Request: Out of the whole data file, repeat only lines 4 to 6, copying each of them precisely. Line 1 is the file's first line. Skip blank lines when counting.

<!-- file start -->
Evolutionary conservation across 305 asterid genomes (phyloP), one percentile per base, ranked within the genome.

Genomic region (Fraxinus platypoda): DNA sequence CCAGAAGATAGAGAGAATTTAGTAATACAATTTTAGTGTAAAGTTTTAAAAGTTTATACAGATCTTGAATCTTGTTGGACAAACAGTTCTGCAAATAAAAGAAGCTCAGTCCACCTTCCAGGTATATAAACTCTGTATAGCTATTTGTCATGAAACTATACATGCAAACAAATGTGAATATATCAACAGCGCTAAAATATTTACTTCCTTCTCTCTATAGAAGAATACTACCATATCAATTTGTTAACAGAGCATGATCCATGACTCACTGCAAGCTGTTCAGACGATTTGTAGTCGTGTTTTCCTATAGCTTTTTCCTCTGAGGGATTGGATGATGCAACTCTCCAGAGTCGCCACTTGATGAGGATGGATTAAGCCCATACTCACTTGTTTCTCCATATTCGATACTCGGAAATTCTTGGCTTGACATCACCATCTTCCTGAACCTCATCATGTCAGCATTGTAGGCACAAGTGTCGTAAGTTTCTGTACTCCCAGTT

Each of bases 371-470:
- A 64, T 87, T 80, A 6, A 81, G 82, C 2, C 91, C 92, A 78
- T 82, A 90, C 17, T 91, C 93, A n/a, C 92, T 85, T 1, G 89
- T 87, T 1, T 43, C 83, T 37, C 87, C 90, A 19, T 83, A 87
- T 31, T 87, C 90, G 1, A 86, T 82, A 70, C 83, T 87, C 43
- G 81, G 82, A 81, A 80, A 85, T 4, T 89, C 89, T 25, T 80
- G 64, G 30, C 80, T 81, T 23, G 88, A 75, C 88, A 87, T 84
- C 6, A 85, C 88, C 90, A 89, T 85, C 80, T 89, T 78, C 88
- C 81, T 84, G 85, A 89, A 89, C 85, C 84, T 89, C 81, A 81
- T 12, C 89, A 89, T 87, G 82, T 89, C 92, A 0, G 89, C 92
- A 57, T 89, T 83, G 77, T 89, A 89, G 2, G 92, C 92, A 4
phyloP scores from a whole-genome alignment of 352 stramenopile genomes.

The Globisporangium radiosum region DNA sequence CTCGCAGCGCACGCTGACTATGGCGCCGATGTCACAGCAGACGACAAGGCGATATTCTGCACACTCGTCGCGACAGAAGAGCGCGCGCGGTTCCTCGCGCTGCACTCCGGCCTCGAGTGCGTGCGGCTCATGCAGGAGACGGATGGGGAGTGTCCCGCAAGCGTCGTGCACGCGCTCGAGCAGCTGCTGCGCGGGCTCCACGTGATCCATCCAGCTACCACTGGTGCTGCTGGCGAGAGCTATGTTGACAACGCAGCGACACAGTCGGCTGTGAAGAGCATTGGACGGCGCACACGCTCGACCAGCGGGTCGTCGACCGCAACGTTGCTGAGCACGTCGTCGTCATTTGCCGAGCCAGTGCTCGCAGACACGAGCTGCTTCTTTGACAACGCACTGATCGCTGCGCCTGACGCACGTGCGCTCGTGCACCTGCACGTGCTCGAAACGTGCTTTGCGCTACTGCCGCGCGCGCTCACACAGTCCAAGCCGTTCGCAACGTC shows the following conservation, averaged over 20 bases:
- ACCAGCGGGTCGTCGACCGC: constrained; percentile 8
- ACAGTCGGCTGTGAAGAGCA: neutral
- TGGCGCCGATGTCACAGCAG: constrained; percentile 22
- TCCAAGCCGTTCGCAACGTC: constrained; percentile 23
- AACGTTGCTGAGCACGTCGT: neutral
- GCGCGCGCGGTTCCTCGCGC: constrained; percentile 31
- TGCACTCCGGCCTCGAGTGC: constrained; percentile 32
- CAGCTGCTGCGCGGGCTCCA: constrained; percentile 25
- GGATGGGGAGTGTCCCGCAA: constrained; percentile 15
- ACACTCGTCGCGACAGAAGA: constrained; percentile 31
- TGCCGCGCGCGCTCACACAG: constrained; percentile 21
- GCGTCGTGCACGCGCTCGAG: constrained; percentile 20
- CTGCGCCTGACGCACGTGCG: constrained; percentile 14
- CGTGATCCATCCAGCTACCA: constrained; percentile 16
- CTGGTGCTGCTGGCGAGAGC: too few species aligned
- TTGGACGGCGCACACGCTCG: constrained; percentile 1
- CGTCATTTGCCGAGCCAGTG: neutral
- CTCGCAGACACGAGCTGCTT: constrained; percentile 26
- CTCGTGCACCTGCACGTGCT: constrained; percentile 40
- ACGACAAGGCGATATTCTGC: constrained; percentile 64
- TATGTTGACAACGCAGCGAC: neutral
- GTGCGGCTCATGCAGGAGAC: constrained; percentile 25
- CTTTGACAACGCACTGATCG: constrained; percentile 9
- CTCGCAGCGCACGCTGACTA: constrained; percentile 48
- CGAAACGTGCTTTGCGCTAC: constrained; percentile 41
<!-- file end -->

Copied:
- A 64, T 87, T 80, A 6, A 81, G 82, C 2, C 91, C 92, A 78
- T 82, A 90, C 17, T 91, C 93, A n/a, C 92, T 85, T 1, G 89
- T 87, T 1, T 43, C 83, T 37, C 87, C 90, A 19, T 83, A 87